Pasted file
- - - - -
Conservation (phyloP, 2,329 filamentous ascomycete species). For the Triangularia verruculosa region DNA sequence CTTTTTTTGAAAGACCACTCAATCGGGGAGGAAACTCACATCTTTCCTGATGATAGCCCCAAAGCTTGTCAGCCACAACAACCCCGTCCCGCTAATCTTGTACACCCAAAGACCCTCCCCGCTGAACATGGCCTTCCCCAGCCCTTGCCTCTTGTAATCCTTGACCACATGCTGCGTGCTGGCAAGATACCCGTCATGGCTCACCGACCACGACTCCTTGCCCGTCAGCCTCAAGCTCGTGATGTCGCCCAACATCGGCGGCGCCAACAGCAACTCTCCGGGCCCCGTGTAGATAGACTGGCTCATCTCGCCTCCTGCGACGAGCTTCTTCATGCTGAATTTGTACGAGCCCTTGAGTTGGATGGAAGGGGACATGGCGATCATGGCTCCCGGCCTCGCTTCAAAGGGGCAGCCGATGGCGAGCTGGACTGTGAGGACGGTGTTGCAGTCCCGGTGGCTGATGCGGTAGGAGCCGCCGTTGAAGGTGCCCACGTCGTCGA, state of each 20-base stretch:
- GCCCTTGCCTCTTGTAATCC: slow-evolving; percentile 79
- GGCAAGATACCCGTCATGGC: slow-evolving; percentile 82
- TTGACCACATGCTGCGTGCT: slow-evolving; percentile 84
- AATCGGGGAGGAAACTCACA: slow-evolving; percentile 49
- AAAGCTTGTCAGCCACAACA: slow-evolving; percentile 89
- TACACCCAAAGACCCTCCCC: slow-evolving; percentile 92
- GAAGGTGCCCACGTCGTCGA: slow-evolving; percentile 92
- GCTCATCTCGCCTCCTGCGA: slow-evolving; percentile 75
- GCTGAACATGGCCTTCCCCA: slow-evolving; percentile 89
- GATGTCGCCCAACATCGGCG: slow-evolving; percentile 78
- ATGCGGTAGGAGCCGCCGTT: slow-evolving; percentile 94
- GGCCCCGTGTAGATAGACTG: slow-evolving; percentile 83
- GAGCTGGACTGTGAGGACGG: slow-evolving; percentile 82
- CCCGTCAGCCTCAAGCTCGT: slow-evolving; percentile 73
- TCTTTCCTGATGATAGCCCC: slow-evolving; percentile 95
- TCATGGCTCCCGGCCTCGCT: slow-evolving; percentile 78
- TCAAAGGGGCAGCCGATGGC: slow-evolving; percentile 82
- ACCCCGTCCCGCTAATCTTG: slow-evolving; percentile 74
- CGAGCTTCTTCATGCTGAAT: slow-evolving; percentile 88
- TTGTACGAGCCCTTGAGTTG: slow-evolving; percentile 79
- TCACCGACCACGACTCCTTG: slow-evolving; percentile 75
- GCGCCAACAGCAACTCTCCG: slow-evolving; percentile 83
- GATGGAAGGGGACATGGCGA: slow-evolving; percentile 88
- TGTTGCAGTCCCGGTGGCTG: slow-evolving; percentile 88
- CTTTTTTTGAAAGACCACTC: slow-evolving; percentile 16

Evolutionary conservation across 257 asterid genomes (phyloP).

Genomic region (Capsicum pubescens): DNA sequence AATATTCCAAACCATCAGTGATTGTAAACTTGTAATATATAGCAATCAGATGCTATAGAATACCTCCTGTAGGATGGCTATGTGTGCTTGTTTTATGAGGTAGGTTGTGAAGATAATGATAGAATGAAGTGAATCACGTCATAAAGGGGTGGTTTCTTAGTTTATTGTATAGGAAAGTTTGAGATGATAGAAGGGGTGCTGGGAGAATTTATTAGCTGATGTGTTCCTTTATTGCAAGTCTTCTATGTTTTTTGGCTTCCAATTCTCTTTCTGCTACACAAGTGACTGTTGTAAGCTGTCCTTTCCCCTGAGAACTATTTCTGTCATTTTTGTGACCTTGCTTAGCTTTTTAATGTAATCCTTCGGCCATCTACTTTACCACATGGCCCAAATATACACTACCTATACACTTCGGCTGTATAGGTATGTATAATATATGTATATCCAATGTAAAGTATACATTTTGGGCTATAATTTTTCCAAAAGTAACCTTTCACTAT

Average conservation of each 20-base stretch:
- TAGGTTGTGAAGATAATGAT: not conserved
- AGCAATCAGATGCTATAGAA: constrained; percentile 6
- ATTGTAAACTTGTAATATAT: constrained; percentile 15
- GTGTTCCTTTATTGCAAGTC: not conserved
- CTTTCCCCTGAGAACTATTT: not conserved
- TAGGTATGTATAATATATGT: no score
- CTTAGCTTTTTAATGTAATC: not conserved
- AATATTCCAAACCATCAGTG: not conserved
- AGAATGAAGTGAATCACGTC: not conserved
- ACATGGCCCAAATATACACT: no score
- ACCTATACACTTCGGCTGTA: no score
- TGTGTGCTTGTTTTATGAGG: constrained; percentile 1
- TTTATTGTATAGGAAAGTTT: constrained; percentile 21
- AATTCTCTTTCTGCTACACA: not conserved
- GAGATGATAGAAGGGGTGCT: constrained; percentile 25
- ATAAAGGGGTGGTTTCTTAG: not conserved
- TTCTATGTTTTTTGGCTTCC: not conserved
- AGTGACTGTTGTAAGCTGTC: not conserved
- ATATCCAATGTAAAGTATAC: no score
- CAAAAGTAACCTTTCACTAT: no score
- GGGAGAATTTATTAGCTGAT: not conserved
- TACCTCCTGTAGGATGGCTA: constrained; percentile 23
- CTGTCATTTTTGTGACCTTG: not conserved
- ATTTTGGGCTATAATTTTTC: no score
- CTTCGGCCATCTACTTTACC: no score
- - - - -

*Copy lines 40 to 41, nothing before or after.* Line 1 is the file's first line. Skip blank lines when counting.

- ACCTATACACTTCGGCTGTA: no score
- TGTGTGCTTGTTTTATGAGG: constrained; percentile 1